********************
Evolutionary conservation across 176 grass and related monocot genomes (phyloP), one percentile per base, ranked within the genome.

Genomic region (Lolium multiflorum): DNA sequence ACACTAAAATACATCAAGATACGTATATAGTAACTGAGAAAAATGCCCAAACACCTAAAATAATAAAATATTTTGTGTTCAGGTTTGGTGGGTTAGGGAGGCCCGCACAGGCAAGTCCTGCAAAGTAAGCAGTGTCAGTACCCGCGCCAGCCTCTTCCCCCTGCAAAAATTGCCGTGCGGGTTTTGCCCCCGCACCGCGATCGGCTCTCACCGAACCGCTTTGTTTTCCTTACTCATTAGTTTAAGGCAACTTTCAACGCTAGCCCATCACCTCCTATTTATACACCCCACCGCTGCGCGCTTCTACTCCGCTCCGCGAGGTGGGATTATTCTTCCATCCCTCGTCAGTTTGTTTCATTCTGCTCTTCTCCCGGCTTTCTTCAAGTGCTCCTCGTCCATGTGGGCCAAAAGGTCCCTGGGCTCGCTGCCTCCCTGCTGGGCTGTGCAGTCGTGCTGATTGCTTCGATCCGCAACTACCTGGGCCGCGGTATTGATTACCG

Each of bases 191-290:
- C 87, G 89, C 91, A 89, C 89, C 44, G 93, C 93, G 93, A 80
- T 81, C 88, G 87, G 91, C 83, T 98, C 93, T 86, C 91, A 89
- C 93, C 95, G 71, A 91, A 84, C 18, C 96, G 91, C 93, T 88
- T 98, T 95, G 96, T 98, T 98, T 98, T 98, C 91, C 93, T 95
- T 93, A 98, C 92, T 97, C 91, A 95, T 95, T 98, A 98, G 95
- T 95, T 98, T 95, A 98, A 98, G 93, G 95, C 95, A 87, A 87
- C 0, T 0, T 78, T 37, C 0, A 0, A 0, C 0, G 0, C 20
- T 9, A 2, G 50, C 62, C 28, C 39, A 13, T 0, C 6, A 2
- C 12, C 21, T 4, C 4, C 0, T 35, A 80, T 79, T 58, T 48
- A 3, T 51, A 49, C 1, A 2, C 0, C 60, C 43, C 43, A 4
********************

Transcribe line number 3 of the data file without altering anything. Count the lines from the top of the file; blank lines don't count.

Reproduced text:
Each of bases 191-290: